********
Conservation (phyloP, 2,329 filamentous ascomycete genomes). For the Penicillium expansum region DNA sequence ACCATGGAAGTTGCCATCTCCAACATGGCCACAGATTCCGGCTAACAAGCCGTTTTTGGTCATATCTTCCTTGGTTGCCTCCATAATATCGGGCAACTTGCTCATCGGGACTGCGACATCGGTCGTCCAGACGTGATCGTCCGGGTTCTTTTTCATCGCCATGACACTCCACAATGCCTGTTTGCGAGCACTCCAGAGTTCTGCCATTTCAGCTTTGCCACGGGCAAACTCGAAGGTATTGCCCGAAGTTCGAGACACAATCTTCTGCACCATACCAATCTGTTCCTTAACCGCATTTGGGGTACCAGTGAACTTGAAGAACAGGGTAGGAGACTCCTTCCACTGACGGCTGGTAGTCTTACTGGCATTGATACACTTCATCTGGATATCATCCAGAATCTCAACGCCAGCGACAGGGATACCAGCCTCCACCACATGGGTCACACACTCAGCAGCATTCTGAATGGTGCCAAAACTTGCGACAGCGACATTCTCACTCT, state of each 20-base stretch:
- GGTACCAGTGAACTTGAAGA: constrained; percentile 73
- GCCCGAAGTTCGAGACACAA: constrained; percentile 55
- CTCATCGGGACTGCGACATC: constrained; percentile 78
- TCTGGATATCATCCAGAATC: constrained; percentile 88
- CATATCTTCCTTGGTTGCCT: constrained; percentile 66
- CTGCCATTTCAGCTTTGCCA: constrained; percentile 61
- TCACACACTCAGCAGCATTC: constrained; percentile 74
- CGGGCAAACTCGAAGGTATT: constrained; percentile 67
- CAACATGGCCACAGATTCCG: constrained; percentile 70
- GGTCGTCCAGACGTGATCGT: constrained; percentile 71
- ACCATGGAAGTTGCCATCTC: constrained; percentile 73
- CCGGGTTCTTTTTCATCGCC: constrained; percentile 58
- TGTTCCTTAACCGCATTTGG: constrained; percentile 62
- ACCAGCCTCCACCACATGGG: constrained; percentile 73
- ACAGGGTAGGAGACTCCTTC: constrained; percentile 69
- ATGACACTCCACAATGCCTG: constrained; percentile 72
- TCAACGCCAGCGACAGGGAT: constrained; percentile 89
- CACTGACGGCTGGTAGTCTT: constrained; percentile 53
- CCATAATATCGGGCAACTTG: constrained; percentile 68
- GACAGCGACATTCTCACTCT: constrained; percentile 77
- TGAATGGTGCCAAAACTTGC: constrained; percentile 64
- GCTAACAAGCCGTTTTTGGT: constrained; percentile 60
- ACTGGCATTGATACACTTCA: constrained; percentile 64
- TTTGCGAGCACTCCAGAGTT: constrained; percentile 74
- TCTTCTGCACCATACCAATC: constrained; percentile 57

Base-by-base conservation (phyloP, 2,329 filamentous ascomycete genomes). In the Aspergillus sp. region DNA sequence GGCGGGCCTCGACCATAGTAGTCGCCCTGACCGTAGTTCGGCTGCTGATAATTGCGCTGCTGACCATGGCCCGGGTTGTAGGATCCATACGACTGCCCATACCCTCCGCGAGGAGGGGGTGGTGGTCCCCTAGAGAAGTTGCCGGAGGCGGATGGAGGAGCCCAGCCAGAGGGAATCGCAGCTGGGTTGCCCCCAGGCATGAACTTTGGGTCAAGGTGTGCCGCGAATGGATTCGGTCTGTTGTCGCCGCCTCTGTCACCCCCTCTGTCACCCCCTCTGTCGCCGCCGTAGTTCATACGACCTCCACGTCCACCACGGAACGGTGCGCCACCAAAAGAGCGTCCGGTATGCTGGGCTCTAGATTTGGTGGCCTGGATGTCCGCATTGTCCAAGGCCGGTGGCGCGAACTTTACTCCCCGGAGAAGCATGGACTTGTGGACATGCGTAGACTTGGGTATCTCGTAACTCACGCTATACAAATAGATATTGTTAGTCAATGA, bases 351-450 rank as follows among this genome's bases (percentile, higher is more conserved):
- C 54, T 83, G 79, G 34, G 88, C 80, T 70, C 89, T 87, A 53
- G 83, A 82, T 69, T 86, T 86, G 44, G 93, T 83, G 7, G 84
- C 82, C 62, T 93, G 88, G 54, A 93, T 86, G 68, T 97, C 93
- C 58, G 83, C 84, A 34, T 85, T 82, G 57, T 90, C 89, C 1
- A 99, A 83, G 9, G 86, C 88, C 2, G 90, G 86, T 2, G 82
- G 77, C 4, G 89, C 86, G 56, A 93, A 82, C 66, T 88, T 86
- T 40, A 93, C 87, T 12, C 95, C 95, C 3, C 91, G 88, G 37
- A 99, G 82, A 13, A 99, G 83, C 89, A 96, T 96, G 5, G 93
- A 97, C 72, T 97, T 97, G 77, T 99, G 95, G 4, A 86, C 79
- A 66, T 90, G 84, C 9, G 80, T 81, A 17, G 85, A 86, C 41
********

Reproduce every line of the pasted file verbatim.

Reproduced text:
Conservation (phyloP, 2,329 filamentous ascomycete genomes). For the Penicillium expansum region DNA sequence ACCATGGAAGTTGCCATCTCCAACATGGCCACAGATTCCGGCTAACAAGCCGTTTTTGGTCATATCTTCCTTGGTTGCCTCCATAATATCGGGCAACTTGCTCATCGGGACTGCGACATCGGTCGTCCAGACGTGATCGTCCGGGTTCTTTTTCATCGCCATGACACTCCACAATGCCTGTTTGCGAGCACTCCAGAGTTCTGCCATTTCAGCTTTGCCACGGGCAAACTCGAAGGTATTGCCCGAAGTTCGAGACACAATCTTCTGCACCATACCAATCTGTTCCTTAACCGCATTTGGGGTACCAGTGAACTTGAAGAACAGGGTAGGAGACTCCTTCCACTGACGGCTGGTAGTCTTACTGGCATTGATACACTTCATCTGGATATCATCCAGAATCTCAACGCCAGCGACAGGGATACCAGCCTCCACCACATGGGTCACACACTCAGCAGCATTCTGAATGGTGCCAAAACTTGCGACAGCGACATTCTCACTCT, state of each 20-base stretch:
- GGTACCAGTGAACTTGAAGA: constrained; percentile 73
- GCCCGAAGTTCGAGACACAA: constrained; percentile 55
- CTCATCGGGACTGCGACATC: constrained; percentile 78
- TCTGGATATCATCCAGAATC: constrained; percentile 88
- CATATCTTCCTTGGTTGCCT: constrained; percentile 66
- CTGCCATTTCAGCTTTGCCA: constrained; percentile 61
- TCACACACTCAGCAGCATTC: constrained; percentile 74
- CGGGCAAACTCGAAGGTATT: constrained; percentile 67
- CAACATGGCCACAGATTCCG: constrained; percentile 70
- GGTCGTCCAGACGTGATCGT: constrained; percentile 71
- ACCATGGAAGTTGCCATCTC: constrained; percentile 73
- CCGGGTTCTTTTTCATCGCC: constrained; percentile 58
- TGTTCCTTAACCGCATTTGG: constrained; percentile 62
- ACCAGCCTCCACCACATGGG: constrained; percentile 73
- ACAGGGTAGGAGACTCCTTC: constrained; percentile 69
- ATGACACTCCACAATGCCTG: constrained; percentile 72
- TCAACGCCAGCGACAGGGAT: constrained; percentile 89
- CACTGACGGCTGGTAGTCTT: constrained; percentile 53
- CCATAATATCGGGCAACTTG: constrained; percentile 68
- GACAGCGACATTCTCACTCT: constrained; percentile 77
- TGAATGGTGCCAAAACTTGC: constrained; percentile 64
- GCTAACAAGCCGTTTTTGGT: constrained; percentile 60
- ACTGGCATTGATACACTTCA: constrained; percentile 64
- TTTGCGAGCACTCCAGAGTT: constrained; percentile 74
- TCTTCTGCACCATACCAATC: constrained; percentile 57

Base-by-base conservation (phyloP, 2,329 filamentous ascomycete genomes). In the Aspergillus sp. region DNA sequence GGCGGGCCTCGACCATAGTAGTCGCCCTGACCGTAGTTCGGCTGCTGATAATTGCGCTGCTGACCATGGCCCGGGTTGTAGGATCCATACGACTGCCCATACCCTCCGCGAGGAGGGGGTGGTGGTCCCCTAGAGAAGTTGCCGGAGGCGGATGGAGGAGCCCAGCCAGAGGGAATCGCAGCTGGGTTGCCCCCAGGCATGAACTTTGGGTCAAGGTGTGCCGCGAATGGATTCGGTCTGTTGTCGCCGCCTCTGTCACCCCCTCTGTCACCCCCTCTGTCGCCGCCGTAGTTCATACGACCTCCACGTCCACCACGGAACGGTGCGCCACCAAAAGAGCGTCCGGTATGCTGGGCTCTAGATTTGGTGGCCTGGATGTCCGCATTGTCCAAGGCCGGTGGCGCGAACTTTACTCCCCGGAGAAGCATGGACTTGTGGACATGCGTAGACTTGGGTATCTCGTAACTCACGCTATACAAATAGATATTGTTAGTCAATGA, bases 351-450 rank as follows among this genome's bases (percentile, higher is more conserved):
- C 54, T 83, G 79, G 34, G 88, C 80, T 70, C 89, T 87, A 53
- G 83, A 82, T 69, T 86, T 86, G 44, G 93, T 83, G 7, G 84
- C 82, C 62, T 93, G 88, G 54, A 93, T 86, G 68, T 97, C 93
- C 58, G 83, C 84, A 34, T 85, T 82, G 57, T 90, C 89, C 1
- A 99, A 83, G 9, G 86, C 88, C 2, G 90, G 86, T 2, G 82
- G 77, C 4, G 89, C 86, G 56, A 93, A 82, C 66, T 88, T 86
- T 40, A 93, C 87, T 12, C 95, C 95, C 3, C 91, G 88, G 37
- A 99, G 82, A 13, A 99, G 83, C 89, A 96, T 96, G 5, G 93
- A 97, C 72, T 97, T 97, G 77, T 99, G 95, G 4, A 86, C 79
- A 66, T 90, G 84, C 9, G 80, T 81, A 17, G 85, A 86, C 41